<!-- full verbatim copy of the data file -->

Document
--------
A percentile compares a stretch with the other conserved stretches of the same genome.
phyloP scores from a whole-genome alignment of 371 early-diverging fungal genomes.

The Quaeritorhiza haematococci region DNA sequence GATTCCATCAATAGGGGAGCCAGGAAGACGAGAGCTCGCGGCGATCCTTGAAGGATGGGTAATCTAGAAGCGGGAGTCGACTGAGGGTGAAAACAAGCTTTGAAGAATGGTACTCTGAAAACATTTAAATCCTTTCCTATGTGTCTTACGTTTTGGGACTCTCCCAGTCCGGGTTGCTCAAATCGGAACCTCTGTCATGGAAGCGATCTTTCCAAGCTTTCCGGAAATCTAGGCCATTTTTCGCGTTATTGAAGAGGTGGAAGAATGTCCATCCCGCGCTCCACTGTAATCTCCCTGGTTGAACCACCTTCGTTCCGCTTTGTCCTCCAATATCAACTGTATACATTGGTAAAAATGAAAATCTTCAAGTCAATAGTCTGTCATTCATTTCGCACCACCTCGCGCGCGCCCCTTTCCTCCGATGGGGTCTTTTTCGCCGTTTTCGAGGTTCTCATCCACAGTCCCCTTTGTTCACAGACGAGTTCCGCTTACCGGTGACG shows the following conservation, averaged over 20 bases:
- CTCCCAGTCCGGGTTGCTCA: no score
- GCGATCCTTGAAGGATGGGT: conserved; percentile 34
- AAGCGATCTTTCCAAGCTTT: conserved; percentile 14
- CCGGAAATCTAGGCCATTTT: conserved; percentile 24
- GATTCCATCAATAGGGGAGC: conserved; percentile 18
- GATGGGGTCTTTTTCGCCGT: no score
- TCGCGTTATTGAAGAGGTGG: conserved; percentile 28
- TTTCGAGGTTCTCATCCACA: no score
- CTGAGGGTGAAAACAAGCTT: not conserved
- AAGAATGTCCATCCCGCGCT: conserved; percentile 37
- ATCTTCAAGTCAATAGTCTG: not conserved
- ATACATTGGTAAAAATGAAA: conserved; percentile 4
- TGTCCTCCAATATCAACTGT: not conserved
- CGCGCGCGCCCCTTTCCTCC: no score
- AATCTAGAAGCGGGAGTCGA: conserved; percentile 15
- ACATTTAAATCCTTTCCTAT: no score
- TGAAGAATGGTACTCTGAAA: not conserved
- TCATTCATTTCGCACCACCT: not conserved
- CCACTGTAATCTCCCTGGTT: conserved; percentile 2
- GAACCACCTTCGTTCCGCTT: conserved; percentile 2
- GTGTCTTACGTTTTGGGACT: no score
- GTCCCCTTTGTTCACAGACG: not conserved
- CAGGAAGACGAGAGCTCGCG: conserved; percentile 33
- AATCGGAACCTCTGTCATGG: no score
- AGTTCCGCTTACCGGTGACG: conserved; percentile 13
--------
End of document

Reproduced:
A percentile compares a stretch with the other conserved stretches of the same genome.
phyloP scores from a whole-genome alignment of 371 early-diverging fungal genomes.

The Quaeritorhiza haematococci region DNA sequence GATTCCATCAATAGGGGAGCCAGGAAGACGAGAGCTCGCGGCGATCCTTGAAGGATGGGTAATCTAGAAGCGGGAGTCGACTGAGGGTGAAAACAAGCTTTGAAGAATGGTACTCTGAAAACATTTAAATCCTTTCCTATGTGTCTTACGTTTTGGGACTCTCCCAGTCCGGGTTGCTCAAATCGGAACCTCTGTCATGGAAGCGATCTTTCCAAGCTTTCCGGAAATCTAGGCCATTTTTCGCGTTATTGAAGAGGTGGAAGAATGTCCATCCCGCGCTCCACTGTAATCTCCCTGGTTGAACCACCTTCGTTCCGCTTTGTCCTCCAATATCAACTGTATACATTGGTAAAAATGAAAATCTTCAAGTCAATAGTCTGTCATTCATTTCGCACCACCTCGCGCGCGCCCCTTTCCTCCGATGGGGTCTTTTTCGCCGTTTTCGAGGTTCTCATCCACAGTCCCCTTTGTTCACAGACGAGTTCCGCTTACCGGTGACG shows the following conservation, averaged over 20 bases:
- CTCCCAGTCCGGGTTGCTCA: no score
- GCGATCCTTGAAGGATGGGT: conserved; percentile 34
- AAGCGATCTTTCCAAGCTTT: conserved; percentile 14
- CCGGAAATCTAGGCCATTTT: conserved; percentile 24
- GATTCCATCAATAGGGGAGC: conserved; percentile 18
- GATGGGGTCTTTTTCGCCGT: no score
- TCGCGTTATTGAAGAGGTGG: conserved; percentile 28
- TTTCGAGGTTCTCATCCACA: no score
- CTGAGGGTGAAAACAAGCTT: not conserved
- AAGAATGTCCATCCCGCGCT: conserved; percentile 37
- ATCTTCAAGTCAATAGTCTG: not conserved
- ATACATTGGTAAAAATGAAA: conserved; percentile 4
- TGTCCTCCAATATCAACTGT: not conserved
- CGCGCGCGCCCCTTTCCTCC: no score
- AATCTAGAAGCGGGAGTCGA: conserved; percentile 15
- ACATTTAAATCCTTTCCTAT: no score
- TGAAGAATGGTACTCTGAAA: not conserved
- TCATTCATTTCGCACCACCT: not conserved
- CCACTGTAATCTCCCTGGTT: conserved; percentile 2
- GAACCACCTTCGTTCCGCTT: conserved; percentile 2
- GTGTCTTACGTTTTGGGACT: no score
- GTCCCCTTTGTTCACAGACG: not conserved
- CAGGAAGACGAGAGCTCGCG: conserved; percentile 33
- AATCGGAACCTCTGTCATGG: no score
- AGTTCCGCTTACCGGTGACG: conserved; percentile 13